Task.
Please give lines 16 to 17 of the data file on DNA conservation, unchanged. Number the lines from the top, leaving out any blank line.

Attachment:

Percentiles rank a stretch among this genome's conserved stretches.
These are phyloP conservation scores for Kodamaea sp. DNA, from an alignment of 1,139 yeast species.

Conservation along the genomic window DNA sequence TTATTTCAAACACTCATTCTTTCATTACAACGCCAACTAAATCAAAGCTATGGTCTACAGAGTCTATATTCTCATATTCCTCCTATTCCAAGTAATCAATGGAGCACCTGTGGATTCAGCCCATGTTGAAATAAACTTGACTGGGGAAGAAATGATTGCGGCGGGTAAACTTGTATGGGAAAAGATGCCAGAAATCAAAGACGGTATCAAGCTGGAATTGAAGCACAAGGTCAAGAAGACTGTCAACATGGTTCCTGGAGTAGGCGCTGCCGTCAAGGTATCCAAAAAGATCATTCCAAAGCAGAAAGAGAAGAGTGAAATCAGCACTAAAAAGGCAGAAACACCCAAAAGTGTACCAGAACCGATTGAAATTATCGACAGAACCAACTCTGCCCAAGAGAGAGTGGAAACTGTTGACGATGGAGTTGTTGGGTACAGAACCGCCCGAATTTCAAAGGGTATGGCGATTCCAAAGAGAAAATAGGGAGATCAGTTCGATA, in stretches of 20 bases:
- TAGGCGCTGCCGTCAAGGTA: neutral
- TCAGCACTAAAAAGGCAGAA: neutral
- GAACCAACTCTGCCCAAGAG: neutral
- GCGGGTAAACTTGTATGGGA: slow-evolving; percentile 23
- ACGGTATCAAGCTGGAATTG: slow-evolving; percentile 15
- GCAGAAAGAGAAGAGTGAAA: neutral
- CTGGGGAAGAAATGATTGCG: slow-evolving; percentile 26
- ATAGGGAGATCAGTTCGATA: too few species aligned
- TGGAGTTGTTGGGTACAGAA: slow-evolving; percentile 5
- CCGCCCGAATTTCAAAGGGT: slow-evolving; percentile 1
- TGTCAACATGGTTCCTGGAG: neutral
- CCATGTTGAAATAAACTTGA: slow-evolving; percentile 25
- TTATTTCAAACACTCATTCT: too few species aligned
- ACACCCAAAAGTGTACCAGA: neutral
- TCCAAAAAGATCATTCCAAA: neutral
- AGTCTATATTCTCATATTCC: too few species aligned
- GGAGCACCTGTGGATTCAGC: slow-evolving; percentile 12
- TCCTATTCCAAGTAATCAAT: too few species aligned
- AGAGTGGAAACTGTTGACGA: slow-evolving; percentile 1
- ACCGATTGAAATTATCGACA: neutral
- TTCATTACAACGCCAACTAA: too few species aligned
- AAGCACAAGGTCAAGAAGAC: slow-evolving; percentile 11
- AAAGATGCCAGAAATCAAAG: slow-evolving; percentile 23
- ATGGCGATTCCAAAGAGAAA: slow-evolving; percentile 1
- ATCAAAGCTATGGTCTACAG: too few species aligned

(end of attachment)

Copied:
- TTATTTCAAACACTCATTCT: too few species aligned
- ACACCCAAAAGTGTACCAGA: neutral